News

Insider Trading: Future-Proofing Made Simple

One of the first things kids learn in school is how to share. Slowly, they decipher when it's okay to hold on to their favorite toy and when it's time to let little Suzy have a turn. In the current information age, media businesses are struggling with the same diplomatic dilemma. This time, however, their future depends on it.
September 1, 2005

One of the first things kids learn in school is how to share. Slowly, they decipher when it’s okay to hold on to their favorite toy and when it’s time to let little Suzy have a turn. In the current information age, media businesses are struggling with the same diplomatic dilemma. This time, however, their future depends on it.

When IBM Business Consulting Services released a report last year predicting what characteristics successful media companies will share in the future, it foretold major changes for TV and film entities. Titled Media & Entertainment 2010, the report warns of shifts in technology and consumer consumption habits. Like the music sector, industry and market forces are propelling TV and film companies to become more accepting of business partners, customers and consumers – opening content reserves and formatting, production processes, packaging and sales options – without subjecting the company to increased vulnerability.

While consumers have limited attention, they also want to manage their own entertainment experiences. This trend will be accentuated in the next five years. Consumers have already shown a desire to increase their involvement in media creation, production and distribution, all of which builds on the blogging and basement-produced TV programs we see today.

We need technology to make this work. As consumer budgets for media remain limited and the number of media choices expands, it will continue to be difficult to keep the attention of consumers – but not impossible. Here are four things media companies need to do in the next five years to compete:

Embrace open standards: Give consumers the ability to customize, tailor, change, overdub or repurpose content. This will allow media companies to sell increasingly smaller elements of their content – including music tracks, individual clips or ring tones, and video clips over cell phones – using technology. Open industry accepted standards allow media companies to deliver multiple packages with variable pricing and ‘always on’ customer service.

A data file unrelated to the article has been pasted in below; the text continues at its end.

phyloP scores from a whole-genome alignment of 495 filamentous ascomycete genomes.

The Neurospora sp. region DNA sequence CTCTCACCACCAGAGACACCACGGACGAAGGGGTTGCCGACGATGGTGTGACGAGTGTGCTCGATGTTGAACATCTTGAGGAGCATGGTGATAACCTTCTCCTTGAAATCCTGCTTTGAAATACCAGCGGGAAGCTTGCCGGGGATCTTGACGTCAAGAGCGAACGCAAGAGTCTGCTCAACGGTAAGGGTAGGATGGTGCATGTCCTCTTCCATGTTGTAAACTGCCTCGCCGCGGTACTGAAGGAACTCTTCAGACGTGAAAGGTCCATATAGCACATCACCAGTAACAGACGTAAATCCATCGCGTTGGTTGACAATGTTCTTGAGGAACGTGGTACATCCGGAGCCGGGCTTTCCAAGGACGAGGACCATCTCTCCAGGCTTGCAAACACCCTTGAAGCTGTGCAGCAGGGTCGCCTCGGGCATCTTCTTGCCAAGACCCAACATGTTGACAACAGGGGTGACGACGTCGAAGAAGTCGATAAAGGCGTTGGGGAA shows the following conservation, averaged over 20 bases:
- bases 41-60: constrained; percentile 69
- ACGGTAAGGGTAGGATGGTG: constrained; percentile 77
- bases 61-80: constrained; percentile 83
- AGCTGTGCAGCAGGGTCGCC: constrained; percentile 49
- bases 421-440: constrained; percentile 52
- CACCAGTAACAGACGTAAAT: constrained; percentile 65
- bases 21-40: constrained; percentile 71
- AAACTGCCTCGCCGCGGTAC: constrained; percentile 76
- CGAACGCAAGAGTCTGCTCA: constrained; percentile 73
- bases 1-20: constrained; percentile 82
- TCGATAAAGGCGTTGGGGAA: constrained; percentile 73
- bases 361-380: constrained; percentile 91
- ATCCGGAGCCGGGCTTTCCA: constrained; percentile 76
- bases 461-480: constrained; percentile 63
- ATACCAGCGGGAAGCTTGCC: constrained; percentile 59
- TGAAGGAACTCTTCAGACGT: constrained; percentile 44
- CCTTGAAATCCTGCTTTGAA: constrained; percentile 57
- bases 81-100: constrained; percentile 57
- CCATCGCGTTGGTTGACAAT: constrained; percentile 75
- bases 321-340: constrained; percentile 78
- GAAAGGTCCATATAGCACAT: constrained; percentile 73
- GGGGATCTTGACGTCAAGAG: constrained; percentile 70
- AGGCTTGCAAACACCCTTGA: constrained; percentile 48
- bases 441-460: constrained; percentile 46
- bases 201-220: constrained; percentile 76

Begin sophisticated content management and distribution systems: Media companies can’t play in the game if they don’t have their content in digital form. Once there, they will have to manage the content for optimum flexibility and asset value. This means having it digitally stored to include meta tagging, cataloging and content management capability. Open standards access will give consumers the freedom to experience content as they wish.

Use advanced business intelligence and data analytics: This will help you focus on key initiatives, satisfy your customers, and make ongoing evaluations of where there’s value. Media companies need to determine what to do with that intelligence, listen to consumer feedback and create new business models that respond to the data.

Develop a strong ‘Attention Loop’: This concept is based on how we expect customer and consumer experiences to evolve, and how media companies will transform their businesses to serve them, as well as to restructure for the changing media landscape. Consumers will continue to look to trusted brands and innovators for their content.

To really compete in this environment, media companies need to streamline – consolidate overhead, reduce costs and get ready to scale. If you can provide this digital platform, optimize your offerings, and drive direct-to-consumer relationships, then you will be prepared for a fully integrated media future. We define companies that have these characteristics as ‘open,’ because they are open to business partners, open to intermediaries and open to end consumers. Are you open to the future?

Sarah Shortreed is the media and entertainment industry lead for business consulting services at IBM Canada. Shortreed and her team provide strategy and implementation services to IBM’s Canadian clients.

About The Author
Selina Chignall joins the realscreen team as a staff writer. Prior to working with rs, she covered lobbying activity at Hill Times Publishing. She also spent a year covering the Hill as a journalist with iPolitics. Her beat focused on youth, education, democratic reform, innovation and infrastructure. She holds a Master of Arts in Journalism from Western University and a Honours Bachelor of Arts from the University of Toronto.

Menu

Search